I find myself being convinced of this by the argument that Julius Scott makes on this issue in his paper “Commas and the Christology of the Epistle of James.” This paper was presented in 1999 at the Evangelical Theological Society, National Meeting, in Danvers, MA. It used to be available on his webpage on the Wheaton College site, but that is no longer available since he is now retired. I can’t seem to find it elsewhere on the web. I reproduce the relevant portion here…

Punctuation, such as that which appears in our modern Greek texts and translations, is, of course, of recent vintage.  Hence, it is legitimate to ask if the authors, and much of early Christendom with them, may have assumed some relation between the terms other than that suggested by the lack of commas in our contemporary texts.  May they have intended “Lord, Jesus Christ,” “Lord Jesus, Christ (= [the] Messiah)”, or “Lord, Jesus, Christ (= [the] Messiah)”?

Paul gives us a glimpse into his world when he says,

For although there may be so-called gods in heaven or on earth — as indeed there are many “gods” and many “lords” — yet for us there is one God, the Father, from whom are all things and for whom we exist, and one Lord, Jesus Christ, through whom are all things and through whom we exist (1 Cor 8:5-6).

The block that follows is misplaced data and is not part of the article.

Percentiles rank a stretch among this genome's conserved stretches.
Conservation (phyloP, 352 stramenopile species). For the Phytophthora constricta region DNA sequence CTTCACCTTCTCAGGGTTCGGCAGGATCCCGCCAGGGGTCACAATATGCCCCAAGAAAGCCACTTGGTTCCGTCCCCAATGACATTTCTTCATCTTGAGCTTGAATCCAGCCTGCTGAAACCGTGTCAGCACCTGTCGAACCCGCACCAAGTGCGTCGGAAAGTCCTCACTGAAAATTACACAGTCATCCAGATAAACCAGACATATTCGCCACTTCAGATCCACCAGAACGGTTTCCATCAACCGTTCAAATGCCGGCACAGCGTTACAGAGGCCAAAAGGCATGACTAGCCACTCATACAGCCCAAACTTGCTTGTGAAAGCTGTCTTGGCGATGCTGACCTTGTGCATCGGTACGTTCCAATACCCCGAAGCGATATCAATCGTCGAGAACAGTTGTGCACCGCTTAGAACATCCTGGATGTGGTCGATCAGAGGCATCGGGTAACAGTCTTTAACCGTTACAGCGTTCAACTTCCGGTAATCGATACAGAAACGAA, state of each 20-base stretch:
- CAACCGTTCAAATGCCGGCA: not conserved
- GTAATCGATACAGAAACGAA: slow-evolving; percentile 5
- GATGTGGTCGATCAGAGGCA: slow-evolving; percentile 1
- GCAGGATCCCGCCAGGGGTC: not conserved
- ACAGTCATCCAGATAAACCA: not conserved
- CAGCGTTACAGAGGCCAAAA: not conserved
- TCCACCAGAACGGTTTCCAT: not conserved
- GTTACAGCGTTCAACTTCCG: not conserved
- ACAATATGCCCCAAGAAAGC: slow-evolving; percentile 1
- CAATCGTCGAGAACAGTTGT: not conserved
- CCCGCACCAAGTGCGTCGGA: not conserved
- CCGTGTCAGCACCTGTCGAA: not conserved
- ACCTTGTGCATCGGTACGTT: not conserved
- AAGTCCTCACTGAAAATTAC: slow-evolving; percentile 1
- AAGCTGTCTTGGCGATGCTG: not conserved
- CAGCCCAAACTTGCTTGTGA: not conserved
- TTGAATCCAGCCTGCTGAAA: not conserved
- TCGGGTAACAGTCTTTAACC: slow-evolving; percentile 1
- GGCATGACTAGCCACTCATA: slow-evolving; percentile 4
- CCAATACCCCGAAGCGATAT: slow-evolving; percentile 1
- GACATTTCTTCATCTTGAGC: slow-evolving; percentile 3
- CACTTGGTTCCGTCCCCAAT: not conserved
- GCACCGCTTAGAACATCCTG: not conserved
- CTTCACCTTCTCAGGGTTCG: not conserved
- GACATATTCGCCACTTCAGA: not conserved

It is interesting that in this context the RSV editors (but not those of the Nestle-Aland 26th edition of the Greek NT) insert a comma between “Lord” and “Jesus Christ,” thus placing “Jesus Christ” in apposition to “Lord” and defining which of the many lords is the intended reference.  Why, I ask, is specificity needed only here?  The situation to which Paul refers was rampant throughout the world of the NT.  There is, I suggest, evidence of just such an attempt for preciseness in the NT text itself.  Again, working from statistics gleaned from the RSV, six (17%) of the occurrences of “Lord Jesus” are prefaced with the  pronoun “our,” “our” precedes one of the two occurrences of “Lord Christ,” and the possessive pronoun is found forty-one times (or 65%) of the sixty three appearances of “Lord Jesus Christ”; the writers want to make clear that they refer solely to the Christian’s lord, “our Lord, [comma!] Jesus Christ.” Note that our statistical survey did not include such phrases with built-in specificity as “Christ Jesus our Lord” (Rom 8:39; Eph 3:11; 2 Tim 1:2), “Jesus Christ our Lord” (Rom 1:3), “Jesus our Lord” (Rom 4:24), “Christ Jesus my Lord” (Phil 3:8), or “Christ Jesus the Lord” (Col 2:6).